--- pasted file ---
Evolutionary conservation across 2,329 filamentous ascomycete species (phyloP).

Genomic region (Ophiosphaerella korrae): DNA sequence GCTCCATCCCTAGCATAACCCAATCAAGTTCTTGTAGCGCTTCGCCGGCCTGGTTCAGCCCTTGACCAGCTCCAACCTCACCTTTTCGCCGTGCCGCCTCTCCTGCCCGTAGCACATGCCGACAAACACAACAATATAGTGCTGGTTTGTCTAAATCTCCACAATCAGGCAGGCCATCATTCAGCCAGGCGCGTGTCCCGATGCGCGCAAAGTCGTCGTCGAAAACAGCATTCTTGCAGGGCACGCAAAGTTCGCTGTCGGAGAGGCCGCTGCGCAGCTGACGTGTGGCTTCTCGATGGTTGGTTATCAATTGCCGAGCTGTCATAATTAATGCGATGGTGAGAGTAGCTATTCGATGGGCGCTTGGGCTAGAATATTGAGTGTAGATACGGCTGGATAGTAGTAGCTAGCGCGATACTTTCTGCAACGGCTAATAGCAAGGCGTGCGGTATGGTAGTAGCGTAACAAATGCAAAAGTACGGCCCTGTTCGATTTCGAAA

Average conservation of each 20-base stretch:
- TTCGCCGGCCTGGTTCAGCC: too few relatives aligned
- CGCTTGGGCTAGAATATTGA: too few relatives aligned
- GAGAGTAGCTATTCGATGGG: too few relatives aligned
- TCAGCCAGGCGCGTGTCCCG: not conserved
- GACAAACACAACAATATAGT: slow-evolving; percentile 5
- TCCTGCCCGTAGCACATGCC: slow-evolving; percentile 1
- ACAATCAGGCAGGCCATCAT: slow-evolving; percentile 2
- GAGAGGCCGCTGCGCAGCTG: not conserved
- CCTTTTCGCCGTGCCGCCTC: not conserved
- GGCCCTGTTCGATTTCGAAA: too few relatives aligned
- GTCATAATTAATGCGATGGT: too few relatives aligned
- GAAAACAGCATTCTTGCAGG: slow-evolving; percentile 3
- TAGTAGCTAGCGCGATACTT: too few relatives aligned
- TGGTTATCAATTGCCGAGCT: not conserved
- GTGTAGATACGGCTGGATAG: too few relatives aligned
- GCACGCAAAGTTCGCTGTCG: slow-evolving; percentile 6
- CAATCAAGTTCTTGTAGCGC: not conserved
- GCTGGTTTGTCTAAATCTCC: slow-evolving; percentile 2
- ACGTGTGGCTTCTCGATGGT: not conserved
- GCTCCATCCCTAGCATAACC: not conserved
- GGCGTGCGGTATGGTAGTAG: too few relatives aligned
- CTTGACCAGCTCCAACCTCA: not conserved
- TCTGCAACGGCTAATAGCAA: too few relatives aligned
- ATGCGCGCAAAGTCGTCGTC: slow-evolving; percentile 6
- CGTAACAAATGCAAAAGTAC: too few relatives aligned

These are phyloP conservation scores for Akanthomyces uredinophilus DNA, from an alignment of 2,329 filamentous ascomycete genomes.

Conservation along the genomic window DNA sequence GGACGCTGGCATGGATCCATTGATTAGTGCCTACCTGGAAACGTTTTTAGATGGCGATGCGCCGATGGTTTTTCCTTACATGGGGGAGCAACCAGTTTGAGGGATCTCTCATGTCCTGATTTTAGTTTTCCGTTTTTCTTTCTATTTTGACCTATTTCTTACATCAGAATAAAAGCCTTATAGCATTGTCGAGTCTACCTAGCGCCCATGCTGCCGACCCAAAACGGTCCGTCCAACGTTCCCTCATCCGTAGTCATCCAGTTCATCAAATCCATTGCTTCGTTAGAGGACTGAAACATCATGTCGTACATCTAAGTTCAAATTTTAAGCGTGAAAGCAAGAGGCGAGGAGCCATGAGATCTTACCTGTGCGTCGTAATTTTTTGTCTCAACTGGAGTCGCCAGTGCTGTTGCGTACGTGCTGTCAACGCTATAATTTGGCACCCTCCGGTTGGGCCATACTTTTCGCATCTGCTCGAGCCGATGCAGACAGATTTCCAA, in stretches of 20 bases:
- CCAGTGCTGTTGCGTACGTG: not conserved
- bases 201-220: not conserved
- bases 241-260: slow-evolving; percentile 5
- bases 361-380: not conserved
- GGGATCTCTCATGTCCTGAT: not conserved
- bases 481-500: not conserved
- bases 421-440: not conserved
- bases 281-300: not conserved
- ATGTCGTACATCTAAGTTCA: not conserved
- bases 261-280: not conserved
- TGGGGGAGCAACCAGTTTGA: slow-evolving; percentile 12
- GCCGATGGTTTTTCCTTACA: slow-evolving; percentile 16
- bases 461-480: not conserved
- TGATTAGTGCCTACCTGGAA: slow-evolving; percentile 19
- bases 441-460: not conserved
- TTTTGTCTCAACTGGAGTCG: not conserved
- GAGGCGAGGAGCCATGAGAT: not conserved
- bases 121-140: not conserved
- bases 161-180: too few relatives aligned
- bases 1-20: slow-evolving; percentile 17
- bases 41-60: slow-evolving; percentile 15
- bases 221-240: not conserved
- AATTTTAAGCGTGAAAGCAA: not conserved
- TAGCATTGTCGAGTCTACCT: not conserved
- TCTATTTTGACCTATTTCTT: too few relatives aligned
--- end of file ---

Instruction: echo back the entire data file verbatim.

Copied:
Evolutionary conservation across 2,329 filamentous ascomycete species (phyloP).

Genomic region (Ophiosphaerella korrae): DNA sequence GCTCCATCCCTAGCATAACCCAATCAAGTTCTTGTAGCGCTTCGCCGGCCTGGTTCAGCCCTTGACCAGCTCCAACCTCACCTTTTCGCCGTGCCGCCTCTCCTGCCCGTAGCACATGCCGACAAACACAACAATATAGTGCTGGTTTGTCTAAATCTCCACAATCAGGCAGGCCATCATTCAGCCAGGCGCGTGTCCCGATGCGCGCAAAGTCGTCGTCGAAAACAGCATTCTTGCAGGGCACGCAAAGTTCGCTGTCGGAGAGGCCGCTGCGCAGCTGACGTGTGGCTTCTCGATGGTTGGTTATCAATTGCCGAGCTGTCATAATTAATGCGATGGTGAGAGTAGCTATTCGATGGGCGCTTGGGCTAGAATATTGAGTGTAGATACGGCTGGATAGTAGTAGCTAGCGCGATACTTTCTGCAACGGCTAATAGCAAGGCGTGCGGTATGGTAGTAGCGTAACAAATGCAAAAGTACGGCCCTGTTCGATTTCGAAA

Average conservation of each 20-base stretch:
- TTCGCCGGCCTGGTTCAGCC: too few relatives aligned
- CGCTTGGGCTAGAATATTGA: too few relatives aligned
- GAGAGTAGCTATTCGATGGG: too few relatives aligned
- TCAGCCAGGCGCGTGTCCCG: not conserved
- GACAAACACAACAATATAGT: slow-evolving; percentile 5
- TCCTGCCCGTAGCACATGCC: slow-evolving; percentile 1
- ACAATCAGGCAGGCCATCAT: slow-evolving; percentile 2
- GAGAGGCCGCTGCGCAGCTG: not conserved
- CCTTTTCGCCGTGCCGCCTC: not conserved
- GGCCCTGTTCGATTTCGAAA: too few relatives aligned
- GTCATAATTAATGCGATGGT: too few relatives aligned
- GAAAACAGCATTCTTGCAGG: slow-evolving; percentile 3
- TAGTAGCTAGCGCGATACTT: too few relatives aligned
- TGGTTATCAATTGCCGAGCT: not conserved
- GTGTAGATACGGCTGGATAG: too few relatives aligned
- GCACGCAAAGTTCGCTGTCG: slow-evolving; percentile 6
- CAATCAAGTTCTTGTAGCGC: not conserved
- GCTGGTTTGTCTAAATCTCC: slow-evolving; percentile 2
- ACGTGTGGCTTCTCGATGGT: not conserved
- GCTCCATCCCTAGCATAACC: not conserved
- GGCGTGCGGTATGGTAGTAG: too few relatives aligned
- CTTGACCAGCTCCAACCTCA: not conserved
- TCTGCAACGGCTAATAGCAA: too few relatives aligned
- ATGCGCGCAAAGTCGTCGTC: slow-evolving; percentile 6
- CGTAACAAATGCAAAAGTAC: too few relatives aligned

These are phyloP conservation scores for Akanthomyces uredinophilus DNA, from an alignment of 2,329 filamentous ascomycete genomes.

Conservation along the genomic window DNA sequence GGACGCTGGCATGGATCCATTGATTAGTGCCTACCTGGAAACGTTTTTAGATGGCGATGCGCCGATGGTTTTTCCTTACATGGGGGAGCAACCAGTTTGAGGGATCTCTCATGTCCTGATTTTAGTTTTCCGTTTTTCTTTCTATTTTGACCTATTTCTTACATCAGAATAAAAGCCTTATAGCATTGTCGAGTCTACCTAGCGCCCATGCTGCCGACCCAAAACGGTCCGTCCAACGTTCCCTCATCCGTAGTCATCCAGTTCATCAAATCCATTGCTTCGTTAGAGGACTGAAACATCATGTCGTACATCTAAGTTCAAATTTTAAGCGTGAAAGCAAGAGGCGAGGAGCCATGAGATCTTACCTGTGCGTCGTAATTTTTTGTCTCAACTGGAGTCGCCAGTGCTGTTGCGTACGTGCTGTCAACGCTATAATTTGGCACCCTCCGGTTGGGCCATACTTTTCGCATCTGCTCGAGCCGATGCAGACAGATTTCCAA, in stretches of 20 bases:
- CCAGTGCTGTTGCGTACGTG: not conserved
- bases 201-220: not conserved
- bases 241-260: slow-evolving; percentile 5
- bases 361-380: not conserved
- GGGATCTCTCATGTCCTGAT: not conserved
- bases 481-500: not conserved
- bases 421-440: not conserved
- bases 281-300: not conserved
- ATGTCGTACATCTAAGTTCA: not conserved
- bases 261-280: not conserved
- TGGGGGAGCAACCAGTTTGA: slow-evolving; percentile 12
- GCCGATGGTTTTTCCTTACA: slow-evolving; percentile 16
- bases 461-480: not conserved
- TGATTAGTGCCTACCTGGAA: slow-evolving; percentile 19
- bases 441-460: not conserved
- TTTTGTCTCAACTGGAGTCG: not conserved
- GAGGCGAGGAGCCATGAGAT: not conserved
- bases 121-140: not conserved
- bases 161-180: too few relatives aligned
- bases 1-20: slow-evolving; percentile 17
- bases 41-60: slow-evolving; percentile 15
- bases 221-240: not conserved
- AATTTTAAGCGTGAAAGCAA: not conserved
- TAGCATTGTCGAGTCTACCT: not conserved
- TCTATTTTGACCTATTTCTT: too few relatives aligned